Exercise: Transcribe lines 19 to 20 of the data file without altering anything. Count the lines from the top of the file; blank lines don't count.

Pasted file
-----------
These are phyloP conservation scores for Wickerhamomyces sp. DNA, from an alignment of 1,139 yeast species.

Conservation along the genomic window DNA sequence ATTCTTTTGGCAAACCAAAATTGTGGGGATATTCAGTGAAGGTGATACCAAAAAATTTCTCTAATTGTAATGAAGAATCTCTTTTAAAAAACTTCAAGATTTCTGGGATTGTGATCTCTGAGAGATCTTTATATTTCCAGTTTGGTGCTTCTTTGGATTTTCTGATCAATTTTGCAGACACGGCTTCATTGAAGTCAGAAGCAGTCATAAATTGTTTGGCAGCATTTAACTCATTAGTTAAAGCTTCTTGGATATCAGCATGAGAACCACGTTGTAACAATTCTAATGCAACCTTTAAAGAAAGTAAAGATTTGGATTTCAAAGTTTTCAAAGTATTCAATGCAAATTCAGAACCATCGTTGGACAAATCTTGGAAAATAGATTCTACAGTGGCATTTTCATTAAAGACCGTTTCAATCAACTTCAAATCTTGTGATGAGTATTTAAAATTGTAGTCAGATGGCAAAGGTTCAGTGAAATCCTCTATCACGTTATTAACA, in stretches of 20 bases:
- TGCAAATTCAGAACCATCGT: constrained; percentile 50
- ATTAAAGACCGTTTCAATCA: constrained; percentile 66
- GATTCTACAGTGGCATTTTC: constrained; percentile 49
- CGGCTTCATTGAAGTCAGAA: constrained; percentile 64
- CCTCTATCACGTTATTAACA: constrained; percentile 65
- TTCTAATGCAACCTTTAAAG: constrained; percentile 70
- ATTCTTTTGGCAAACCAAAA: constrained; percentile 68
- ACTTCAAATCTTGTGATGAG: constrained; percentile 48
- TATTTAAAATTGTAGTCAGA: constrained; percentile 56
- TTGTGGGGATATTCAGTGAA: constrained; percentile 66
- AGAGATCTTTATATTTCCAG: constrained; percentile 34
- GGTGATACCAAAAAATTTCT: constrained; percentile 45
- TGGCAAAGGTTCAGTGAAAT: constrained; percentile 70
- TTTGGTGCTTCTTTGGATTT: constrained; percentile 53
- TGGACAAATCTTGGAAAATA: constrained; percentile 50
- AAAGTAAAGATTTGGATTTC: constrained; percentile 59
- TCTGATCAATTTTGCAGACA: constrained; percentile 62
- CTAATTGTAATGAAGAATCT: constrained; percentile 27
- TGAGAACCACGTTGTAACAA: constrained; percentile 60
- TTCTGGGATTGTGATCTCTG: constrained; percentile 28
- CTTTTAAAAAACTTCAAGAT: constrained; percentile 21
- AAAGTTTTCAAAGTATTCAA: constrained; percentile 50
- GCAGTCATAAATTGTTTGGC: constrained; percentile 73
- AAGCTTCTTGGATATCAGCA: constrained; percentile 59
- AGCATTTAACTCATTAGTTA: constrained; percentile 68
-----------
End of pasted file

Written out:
- TCTGATCAATTTTGCAGACA: constrained; percentile 62
- CTAATTGTAATGAAGAATCT: constrained; percentile 27